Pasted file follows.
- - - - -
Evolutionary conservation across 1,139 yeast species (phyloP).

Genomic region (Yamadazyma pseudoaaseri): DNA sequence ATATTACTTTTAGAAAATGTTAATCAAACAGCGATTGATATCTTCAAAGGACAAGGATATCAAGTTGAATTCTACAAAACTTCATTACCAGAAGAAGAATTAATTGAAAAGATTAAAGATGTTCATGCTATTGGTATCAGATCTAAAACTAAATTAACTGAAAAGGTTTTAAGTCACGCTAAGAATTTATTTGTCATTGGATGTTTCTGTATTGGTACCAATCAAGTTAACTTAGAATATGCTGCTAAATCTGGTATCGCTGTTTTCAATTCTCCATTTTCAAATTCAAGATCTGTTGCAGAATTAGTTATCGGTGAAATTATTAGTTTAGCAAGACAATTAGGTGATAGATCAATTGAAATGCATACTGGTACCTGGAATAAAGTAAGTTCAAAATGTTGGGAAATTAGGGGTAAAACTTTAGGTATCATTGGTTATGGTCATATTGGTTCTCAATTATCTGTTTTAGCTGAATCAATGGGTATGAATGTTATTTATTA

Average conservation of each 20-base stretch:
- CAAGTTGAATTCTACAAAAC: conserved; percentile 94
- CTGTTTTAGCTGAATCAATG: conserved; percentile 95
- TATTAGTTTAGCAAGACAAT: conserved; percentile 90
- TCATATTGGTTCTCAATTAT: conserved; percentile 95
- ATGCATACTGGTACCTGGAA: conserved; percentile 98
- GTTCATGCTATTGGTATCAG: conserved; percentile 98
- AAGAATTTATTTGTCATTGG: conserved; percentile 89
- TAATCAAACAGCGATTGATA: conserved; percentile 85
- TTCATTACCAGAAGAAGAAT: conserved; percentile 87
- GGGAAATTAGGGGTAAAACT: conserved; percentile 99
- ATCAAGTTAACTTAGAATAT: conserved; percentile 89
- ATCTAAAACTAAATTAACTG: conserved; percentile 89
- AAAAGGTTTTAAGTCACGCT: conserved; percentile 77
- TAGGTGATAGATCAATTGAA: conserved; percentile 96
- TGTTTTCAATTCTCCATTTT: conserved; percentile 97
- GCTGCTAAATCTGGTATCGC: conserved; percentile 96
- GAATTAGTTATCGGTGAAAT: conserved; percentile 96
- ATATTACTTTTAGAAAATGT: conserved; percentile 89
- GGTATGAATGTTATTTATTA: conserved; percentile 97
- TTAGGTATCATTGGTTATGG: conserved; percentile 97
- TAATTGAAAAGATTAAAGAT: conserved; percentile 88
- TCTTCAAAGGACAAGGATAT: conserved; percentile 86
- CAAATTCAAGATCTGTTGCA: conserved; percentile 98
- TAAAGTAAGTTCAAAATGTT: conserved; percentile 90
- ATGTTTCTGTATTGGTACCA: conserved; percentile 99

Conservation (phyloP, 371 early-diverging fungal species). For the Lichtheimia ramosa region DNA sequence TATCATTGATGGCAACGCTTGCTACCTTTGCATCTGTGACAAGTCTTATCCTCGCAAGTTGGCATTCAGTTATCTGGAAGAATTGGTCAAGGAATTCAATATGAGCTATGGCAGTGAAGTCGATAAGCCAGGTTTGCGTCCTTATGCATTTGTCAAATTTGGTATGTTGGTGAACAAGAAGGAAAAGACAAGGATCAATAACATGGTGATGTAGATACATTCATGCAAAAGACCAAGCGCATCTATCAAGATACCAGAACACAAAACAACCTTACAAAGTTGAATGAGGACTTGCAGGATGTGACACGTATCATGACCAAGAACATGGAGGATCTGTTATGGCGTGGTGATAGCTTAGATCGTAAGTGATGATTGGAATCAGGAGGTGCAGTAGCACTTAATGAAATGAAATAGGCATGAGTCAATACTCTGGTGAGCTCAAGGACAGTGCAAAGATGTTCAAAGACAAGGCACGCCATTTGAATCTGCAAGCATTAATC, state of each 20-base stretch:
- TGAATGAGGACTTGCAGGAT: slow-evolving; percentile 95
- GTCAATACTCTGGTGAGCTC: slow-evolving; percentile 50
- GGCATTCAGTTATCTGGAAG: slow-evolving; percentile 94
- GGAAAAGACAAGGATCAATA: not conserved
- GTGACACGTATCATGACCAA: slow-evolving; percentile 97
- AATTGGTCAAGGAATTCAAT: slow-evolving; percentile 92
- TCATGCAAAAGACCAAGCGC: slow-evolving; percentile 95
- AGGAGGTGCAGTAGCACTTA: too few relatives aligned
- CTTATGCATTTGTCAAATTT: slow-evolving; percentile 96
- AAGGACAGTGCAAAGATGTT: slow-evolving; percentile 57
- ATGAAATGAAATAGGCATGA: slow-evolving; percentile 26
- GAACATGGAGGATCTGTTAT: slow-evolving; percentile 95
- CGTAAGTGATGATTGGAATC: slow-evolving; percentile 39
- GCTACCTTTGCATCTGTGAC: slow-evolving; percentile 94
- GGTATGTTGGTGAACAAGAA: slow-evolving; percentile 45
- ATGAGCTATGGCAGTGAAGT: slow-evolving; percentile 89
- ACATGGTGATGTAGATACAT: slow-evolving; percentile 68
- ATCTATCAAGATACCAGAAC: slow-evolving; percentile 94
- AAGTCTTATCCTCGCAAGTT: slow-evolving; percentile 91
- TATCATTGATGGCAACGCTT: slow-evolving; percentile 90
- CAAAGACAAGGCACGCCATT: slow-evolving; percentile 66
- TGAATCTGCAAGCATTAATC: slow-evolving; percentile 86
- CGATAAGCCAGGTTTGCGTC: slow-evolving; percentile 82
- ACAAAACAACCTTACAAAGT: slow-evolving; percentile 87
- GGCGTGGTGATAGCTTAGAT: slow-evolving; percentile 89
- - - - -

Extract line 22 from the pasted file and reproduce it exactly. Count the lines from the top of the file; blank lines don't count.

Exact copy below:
- GGTATGAATGTTATTTATTA: conserved; percentile 97